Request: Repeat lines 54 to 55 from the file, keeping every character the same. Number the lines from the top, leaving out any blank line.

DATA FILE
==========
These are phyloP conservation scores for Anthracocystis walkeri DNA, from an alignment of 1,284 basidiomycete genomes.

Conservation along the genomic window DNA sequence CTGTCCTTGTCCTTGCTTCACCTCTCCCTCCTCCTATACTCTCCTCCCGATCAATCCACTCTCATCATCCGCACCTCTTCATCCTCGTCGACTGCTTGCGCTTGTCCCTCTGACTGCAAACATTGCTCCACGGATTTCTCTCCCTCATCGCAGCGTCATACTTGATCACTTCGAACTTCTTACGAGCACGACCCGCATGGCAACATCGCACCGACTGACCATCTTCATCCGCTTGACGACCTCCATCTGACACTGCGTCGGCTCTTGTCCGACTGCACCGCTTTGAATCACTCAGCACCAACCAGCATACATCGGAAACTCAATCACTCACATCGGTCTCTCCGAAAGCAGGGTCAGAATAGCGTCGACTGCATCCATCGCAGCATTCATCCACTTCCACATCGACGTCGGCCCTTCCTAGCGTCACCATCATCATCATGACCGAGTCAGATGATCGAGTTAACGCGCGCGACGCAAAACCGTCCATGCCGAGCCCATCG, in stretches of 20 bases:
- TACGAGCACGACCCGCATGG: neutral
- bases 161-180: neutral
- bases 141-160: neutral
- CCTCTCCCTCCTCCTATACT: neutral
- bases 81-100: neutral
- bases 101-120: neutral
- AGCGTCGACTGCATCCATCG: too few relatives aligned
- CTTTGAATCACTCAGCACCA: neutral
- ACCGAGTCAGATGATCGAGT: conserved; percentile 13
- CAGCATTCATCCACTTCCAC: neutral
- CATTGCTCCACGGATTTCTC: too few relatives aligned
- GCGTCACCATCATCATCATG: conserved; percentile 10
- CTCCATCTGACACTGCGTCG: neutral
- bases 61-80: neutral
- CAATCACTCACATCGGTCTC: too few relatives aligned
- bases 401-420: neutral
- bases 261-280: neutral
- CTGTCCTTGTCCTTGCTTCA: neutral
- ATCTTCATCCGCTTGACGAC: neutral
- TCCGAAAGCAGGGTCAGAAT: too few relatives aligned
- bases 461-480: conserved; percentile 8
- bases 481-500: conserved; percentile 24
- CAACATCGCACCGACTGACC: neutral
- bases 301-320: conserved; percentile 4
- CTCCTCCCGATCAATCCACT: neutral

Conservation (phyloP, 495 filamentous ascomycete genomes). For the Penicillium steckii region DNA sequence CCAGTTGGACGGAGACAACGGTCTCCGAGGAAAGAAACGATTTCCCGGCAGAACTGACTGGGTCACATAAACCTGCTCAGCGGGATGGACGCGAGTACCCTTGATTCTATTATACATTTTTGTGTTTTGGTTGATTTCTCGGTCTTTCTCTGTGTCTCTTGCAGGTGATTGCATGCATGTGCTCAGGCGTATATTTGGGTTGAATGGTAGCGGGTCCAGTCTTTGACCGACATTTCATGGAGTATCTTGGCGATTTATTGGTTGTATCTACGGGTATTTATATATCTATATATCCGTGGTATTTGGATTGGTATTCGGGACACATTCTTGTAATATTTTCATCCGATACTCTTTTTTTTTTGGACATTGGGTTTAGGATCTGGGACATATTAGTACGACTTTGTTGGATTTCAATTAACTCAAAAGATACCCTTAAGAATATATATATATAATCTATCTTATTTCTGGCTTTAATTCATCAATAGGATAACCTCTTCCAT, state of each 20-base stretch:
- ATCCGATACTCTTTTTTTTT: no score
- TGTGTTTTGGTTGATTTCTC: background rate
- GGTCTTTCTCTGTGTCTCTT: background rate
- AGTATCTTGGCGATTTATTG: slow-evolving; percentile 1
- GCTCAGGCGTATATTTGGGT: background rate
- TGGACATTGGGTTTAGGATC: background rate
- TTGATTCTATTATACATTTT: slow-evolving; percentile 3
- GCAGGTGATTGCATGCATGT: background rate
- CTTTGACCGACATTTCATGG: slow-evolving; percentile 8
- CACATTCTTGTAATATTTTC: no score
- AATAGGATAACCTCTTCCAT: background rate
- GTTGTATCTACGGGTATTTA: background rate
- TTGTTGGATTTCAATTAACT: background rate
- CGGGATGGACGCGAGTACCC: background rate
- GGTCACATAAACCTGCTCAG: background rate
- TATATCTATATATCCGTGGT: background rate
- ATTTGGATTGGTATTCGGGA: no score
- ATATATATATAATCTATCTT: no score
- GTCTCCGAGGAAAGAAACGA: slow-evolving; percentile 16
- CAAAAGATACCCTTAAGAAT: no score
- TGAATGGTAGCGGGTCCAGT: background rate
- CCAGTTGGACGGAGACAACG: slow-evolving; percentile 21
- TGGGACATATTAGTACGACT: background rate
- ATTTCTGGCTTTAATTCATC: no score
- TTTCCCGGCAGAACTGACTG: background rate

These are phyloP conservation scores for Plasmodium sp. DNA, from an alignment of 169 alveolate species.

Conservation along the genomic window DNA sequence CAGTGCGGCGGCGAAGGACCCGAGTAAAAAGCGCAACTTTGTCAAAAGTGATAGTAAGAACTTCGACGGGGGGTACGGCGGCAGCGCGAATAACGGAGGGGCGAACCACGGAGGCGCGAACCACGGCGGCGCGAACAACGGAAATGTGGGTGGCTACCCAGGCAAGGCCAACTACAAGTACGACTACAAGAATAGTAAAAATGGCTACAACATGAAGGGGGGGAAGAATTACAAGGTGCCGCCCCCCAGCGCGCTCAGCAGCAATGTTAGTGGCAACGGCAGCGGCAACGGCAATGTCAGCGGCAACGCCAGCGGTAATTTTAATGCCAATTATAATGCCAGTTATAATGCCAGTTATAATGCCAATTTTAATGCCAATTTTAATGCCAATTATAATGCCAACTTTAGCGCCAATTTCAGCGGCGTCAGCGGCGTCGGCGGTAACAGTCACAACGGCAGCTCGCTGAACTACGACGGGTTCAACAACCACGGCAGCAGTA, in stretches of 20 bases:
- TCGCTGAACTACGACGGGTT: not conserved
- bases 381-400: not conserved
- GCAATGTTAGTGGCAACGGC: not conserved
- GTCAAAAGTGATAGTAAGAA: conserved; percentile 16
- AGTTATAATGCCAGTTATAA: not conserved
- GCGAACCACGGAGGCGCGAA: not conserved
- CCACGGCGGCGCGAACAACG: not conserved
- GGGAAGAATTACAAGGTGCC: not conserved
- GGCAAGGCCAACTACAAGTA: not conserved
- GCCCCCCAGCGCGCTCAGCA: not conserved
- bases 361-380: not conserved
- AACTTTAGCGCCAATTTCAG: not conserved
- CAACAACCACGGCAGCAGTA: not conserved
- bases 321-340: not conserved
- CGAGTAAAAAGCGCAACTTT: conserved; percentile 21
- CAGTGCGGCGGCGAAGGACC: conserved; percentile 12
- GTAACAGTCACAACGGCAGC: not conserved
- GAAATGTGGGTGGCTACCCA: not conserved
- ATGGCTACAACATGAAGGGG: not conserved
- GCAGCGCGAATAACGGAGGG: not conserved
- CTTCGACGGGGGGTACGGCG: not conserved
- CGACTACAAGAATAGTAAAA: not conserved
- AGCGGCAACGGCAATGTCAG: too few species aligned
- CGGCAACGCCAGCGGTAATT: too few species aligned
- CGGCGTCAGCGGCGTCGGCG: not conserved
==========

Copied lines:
These are phyloP conservation scores for Plasmodium sp. DNA, from an alignment of 169 alveolate species.

Conservation along the genomic window DNA sequence CAGTGCGGCGGCGAAGGACCCGAGTAAAAAGCGCAACTTTGTCAAAAGTGATAGTAAGAACTTCGACGGGGGGTACGGCGGCAGCGCGAATAACGGAGGGGCGAACCACGGAGGCGCGAACCACGGCGGCGCGAACAACGGAAATGTGGGTGGCTACCCAGGCAAGGCCAACTACAAGTACGACTACAAGAATAGTAAAAATGGCTACAACATGAAGGGGGGGAAGAATTACAAGGTGCCGCCCCCCAGCGCGCTCAGCAGCAATGTTAGTGGCAACGGCAGCGGCAACGGCAATGTCAGCGGCAACGCCAGCGGTAATTTTAATGCCAATTATAATGCCAGTTATAATGCCAGTTATAATGCCAATTTTAATGCCAATTTTAATGCCAATTATAATGCCAACTTTAGCGCCAATTTCAGCGGCGTCAGCGGCGTCGGCGGTAACAGTCACAACGGCAGCTCGCTGAACTACGACGGGTTCAACAACCACGGCAGCAGTA, in stretches of 20 bases: